Participating in intervention programmes with other participants has been reported to offer more physical and mental benefits than participating alone [29,30,31]. In general, compared with the Western culture, the Asian culture, including the Japanese culture, emphasises interdependence rather than independence [47]. Group-based programmes are expected to build confidence and increase social interaction and integration into society [8]. Thus, group-based and face-to-face patient education programmes may be better suited for interdependent cultures, such as in Japan.

This current systematic review has some limitations. First, there was a wide range of clinical heterogeneity among the included studies in population, type of intervention, and comparison arms. Included studies in this systematic review were from various countries. There are differences in availability and accessibility of healthcare services between countries, as well as cultural differences resulting in different content of self-management interventions. These differences may also be associated with various comparison arm’s programmes, such as GP care and conventional orthopaedic intervention. Therefore, generalisability and/or applicability of the results of this review should be considered cautiously. Second, we could not perform a meta-analysis with several studies because of the number of included studies (n = 7) and different types of self-efficacy measured (self-efficacy for pain, function, and other symptoms, and mobility, self-regulatory, and weight management self-efficacy). Therefore, we could not synthesise the results of included studies, and the evidence available was inconclusive.

Conclusions

We reviewed the effects of group-based and face-to-face self-management education programmes conducted by health professionals on self-efficacy in people with knee OA. The current review only included seven studies, and there was a wide range of clinical heterogeneity among the studies. Thus, the effects of group-based and face-to-face self-management education programmes conducted by health professionals on self-efficacy for knee OA exclusively are inconclusive to date. Therefore, high-quality studies are required to provide significant information on clinicians, patients, and healthcare professionals in the future.

Availability of data and materials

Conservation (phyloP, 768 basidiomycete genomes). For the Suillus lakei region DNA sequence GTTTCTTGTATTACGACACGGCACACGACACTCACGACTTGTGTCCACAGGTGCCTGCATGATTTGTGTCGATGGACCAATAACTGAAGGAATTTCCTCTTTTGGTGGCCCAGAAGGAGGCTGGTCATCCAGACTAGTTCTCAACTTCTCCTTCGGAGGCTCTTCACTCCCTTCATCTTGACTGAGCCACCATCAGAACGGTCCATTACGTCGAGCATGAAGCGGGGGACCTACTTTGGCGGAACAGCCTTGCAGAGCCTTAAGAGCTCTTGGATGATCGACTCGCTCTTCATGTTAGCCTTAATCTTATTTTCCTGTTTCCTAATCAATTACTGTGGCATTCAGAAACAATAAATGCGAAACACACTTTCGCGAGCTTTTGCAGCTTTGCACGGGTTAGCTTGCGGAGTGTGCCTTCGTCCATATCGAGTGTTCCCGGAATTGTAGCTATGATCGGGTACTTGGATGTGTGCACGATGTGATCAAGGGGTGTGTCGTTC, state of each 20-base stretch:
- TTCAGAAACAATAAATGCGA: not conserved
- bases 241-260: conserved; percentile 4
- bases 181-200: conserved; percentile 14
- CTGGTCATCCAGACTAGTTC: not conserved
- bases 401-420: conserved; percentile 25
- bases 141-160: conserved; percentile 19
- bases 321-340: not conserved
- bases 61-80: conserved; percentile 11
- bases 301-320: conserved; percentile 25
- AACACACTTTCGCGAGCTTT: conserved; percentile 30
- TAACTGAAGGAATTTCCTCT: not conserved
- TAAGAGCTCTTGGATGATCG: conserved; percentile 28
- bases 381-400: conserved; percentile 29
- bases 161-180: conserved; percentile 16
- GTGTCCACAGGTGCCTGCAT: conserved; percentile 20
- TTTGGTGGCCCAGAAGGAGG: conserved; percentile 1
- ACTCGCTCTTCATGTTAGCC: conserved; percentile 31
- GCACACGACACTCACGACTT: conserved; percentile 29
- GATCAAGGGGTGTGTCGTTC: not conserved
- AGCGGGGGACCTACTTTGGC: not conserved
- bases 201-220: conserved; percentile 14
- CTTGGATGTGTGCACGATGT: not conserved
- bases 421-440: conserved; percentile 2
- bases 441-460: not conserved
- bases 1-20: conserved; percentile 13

The datasets used and/or analysed during the current study are available from the corresponding author on reasonable request.

Abbreviations

ASES:

Arthritis Self-Efficacy Scale

CENTRAL:

Cochrane Central Register of Controlled Trials

CINAHL:

Cumulative Index to Nursing and Allied Health Literature

MeSH:

Medical subject headings

OA:

Osteoarthritis

OARSI:

Osteoarthritis Research Society International

RA:

Rheumatoid arthritis

RCT:

Randomised controlled trial

PRISMA:

Preferred Reporting Items for Systematic Reviews and Meta-Analysis

PSEQ:

Pain Self-Efficacy Questionnaire

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Acknowledgements

We would like to thank Editage for English language editing.

Funding

This study was not supported by external research funding.

Author information

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Authors

Contributions

DU designed the study. DU and HK collected data. DU, HK, and SS analysed and interpreted the data. DU wrote and prepared the manuscript. All authors read and approved the final manuscript.

Corresponding author

Correspondence to Daisuke Uritani.

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Not applicable because this study is a systematic review and meta-analysis.

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The authors declare that they have no competing interests.

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Supplementary Information

Additional file 1.

Characteristics of the included studies. Presents the total number of participants, inclusion criteria, mean symptom duration, mean age, sex, education, and self-efficacy outcomes of the seven included studies.

Additional file 2.

Details of the interventions for each of the studies included. Presents the intervention, comparators/controls, subjects, volume, and instructors/facilitators.

Additional file 3.

Self-efficacy outcome measures used in the included studies. Presents the outcomes, means, SDs, totals of the interventions and controls, and the SMD.

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Uritani, D., Koda, H. & Sugita, S. Effects of self-management education programmes on self-efficacy for osteoarthritis of the knee: a systematic review of randomised controlled trials. BMC Musculoskelet Disord 22, 515 (2021). https://doi.org/10.1186/s12891-021-04399-y

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Keywords

  • Patient education
  • Osteoarthritis
  • Knee
  • Pain
  • Self-efficacy